"Why Theater?": A Look into Theater of War

Wednesday, November 2, 2011

posted by Tyler Pugliese, A.C.T. Marketing Fellow

A poignant examination of the impact of war upon warriors, Theater of War has riveted audiences across the country. On November 13 and 14, A.C.T. will participate in this incredible event, which includes a dramatic reading of Sophocles’ tragedy Ajax, followed by a town hall discussion featuring a panel of local military community members, including a mental health professional. Admission is free, and reservations are recommended. Click here for details.

Marketing Fellow Tyler Pugliese had the opportunity to attend a Theater of War performance in Philadelphia before he started work at A.C.T.

“Why theater?” The question echoed in my mind. I wondered how theater could sincerely display the horror and depravation of war. What could theater accomplish that countless other mediums have not? Theater is often illuminated with human connection, while war is fueled by a lack of emotion and inner turmoil. I have participated in theater and have been obsessed with military history since I was a small boy, yet this combination perplexed me. I looked at the scratchy, chaotic font of the flyer. Theater of War stared back at my skepticism.

I first saw Theater of War performed in Philadelphia at the University of Pennsylvania Museum of Archaeology and Anthropology. I walked into the auditorium not knowing what to expect from a reading of a play and a town hall discussion. The play was Ajax, by Sophocles, a Greek tale of the decade-long Trojan War, in which the formidable warrior Ajax faces mental and physical challenges. The audience consisted of veterans, theater enthusiasts, families of soldiers, and dissenters of the current wars. David Strathairn (an Academy Award nominee who will step onto the A.C.T. mainstage in Scorched later this season) masterfully played the parts of Ajax and Agamemnon, and he was supported by other actors from local playhouses. The reading was voiced in a multitude of experienced and powerful vocalizations.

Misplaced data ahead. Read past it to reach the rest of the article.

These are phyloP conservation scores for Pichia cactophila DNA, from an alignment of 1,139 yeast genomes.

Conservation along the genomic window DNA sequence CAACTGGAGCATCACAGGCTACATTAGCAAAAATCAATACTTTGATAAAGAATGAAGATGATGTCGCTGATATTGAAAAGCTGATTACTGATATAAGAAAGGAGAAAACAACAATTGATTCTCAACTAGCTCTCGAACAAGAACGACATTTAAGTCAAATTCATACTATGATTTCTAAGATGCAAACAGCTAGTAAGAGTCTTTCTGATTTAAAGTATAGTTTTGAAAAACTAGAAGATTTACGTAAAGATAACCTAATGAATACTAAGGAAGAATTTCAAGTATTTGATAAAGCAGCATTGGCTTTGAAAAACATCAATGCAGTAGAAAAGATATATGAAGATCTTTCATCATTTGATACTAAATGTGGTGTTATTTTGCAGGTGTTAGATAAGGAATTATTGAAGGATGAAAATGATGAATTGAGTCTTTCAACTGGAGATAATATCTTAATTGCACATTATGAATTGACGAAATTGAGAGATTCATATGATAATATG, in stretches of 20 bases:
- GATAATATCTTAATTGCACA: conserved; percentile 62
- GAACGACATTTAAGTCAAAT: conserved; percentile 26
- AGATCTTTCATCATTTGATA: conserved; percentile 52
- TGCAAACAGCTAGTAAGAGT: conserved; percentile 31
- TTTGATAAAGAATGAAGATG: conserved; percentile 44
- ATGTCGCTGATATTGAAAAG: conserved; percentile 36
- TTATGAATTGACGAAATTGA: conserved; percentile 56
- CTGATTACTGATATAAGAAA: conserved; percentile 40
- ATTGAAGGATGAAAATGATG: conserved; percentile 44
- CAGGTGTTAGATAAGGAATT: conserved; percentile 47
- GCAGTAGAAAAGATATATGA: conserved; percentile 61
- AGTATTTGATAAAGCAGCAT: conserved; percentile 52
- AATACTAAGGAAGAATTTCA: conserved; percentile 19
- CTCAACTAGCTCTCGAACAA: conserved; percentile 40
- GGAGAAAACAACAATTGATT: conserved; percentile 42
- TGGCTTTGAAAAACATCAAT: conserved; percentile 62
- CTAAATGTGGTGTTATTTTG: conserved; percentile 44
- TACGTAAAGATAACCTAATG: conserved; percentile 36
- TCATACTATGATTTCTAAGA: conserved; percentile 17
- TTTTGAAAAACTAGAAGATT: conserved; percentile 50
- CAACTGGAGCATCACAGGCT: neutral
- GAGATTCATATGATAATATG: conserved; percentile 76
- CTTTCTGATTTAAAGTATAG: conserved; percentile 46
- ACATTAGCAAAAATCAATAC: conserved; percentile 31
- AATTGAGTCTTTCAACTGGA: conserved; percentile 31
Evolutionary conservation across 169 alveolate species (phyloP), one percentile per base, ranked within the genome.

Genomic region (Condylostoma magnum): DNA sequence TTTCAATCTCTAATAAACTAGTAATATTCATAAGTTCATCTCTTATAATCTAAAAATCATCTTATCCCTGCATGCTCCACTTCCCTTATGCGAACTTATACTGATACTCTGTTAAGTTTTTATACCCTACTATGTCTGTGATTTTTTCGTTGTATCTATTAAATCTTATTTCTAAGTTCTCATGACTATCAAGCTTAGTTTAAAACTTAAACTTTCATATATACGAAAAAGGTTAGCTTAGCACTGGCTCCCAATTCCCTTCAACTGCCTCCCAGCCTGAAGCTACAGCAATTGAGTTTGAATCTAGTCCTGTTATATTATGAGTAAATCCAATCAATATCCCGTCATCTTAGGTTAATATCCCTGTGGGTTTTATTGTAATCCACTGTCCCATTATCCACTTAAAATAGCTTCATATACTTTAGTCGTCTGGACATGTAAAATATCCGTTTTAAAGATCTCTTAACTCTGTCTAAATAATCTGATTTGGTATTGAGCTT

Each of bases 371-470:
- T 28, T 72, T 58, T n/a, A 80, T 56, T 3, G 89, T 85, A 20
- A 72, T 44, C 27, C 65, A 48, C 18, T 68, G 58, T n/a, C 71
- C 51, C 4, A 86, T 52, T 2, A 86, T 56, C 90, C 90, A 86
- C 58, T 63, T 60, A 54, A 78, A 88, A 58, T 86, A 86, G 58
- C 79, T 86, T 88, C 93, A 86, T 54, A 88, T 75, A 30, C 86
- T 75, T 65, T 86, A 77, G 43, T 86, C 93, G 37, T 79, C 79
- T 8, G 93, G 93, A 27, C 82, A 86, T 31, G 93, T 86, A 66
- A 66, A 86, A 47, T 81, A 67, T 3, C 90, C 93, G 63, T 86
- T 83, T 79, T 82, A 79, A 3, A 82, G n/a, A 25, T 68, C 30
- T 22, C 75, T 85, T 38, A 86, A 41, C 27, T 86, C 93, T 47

Bryan Doerries, a writer and director who founded Theater of War, led the postshow discussion, enthusiastically pacing the stage like a televangelist. He was as fervent as he was eloquent, and he carefully facilitated an enlightening dialogue between the panelists and the audience. There were opinions contributed from military personnel, the actors themselves, and engaged audience members. The talk was not about the justification of existing conflicts, but rather about the mental vulnerability of those who fight wars. We focused on the shared empathy between a community and its protectors. Although most of us were strangers, we all shared compassion for those with splintered honor and forgotten strength.

One line in particular resonated with me, spoken by Ajax:

“In his madness he took pleasure in the evil that possessed him, all the while afflicting those of us nearby. But now that the fever has broken, all of his pleasure has turned to pain, and we are still afflicted, just as before.”

This discussion could just have easily happened after any struggle, and in any place. The fact that the play was written over two thousand years ago held little sway. If anything, it demonstrated that a warrior’s suffering transcends both time and culture and must be acknowledged before it can be healed. The dialogue could have even transpired in an ancient amphitheater in Greece.

I am enormously proud and excited that A.C.T. is producing this event and bringing it to the Bay Area. The beauty of Theater of War is that it deftly ignores any moral debate on conflict and instead focuses on the combatants and their humanity. It is more than just a dramatic reading or a talk on a tense subject, it is the social embrace of a topic that has always been ingrained in society. It is shocking and cathartic, a perfect exhibit of the power of theater to transform a person, a warrior, and a community.
 
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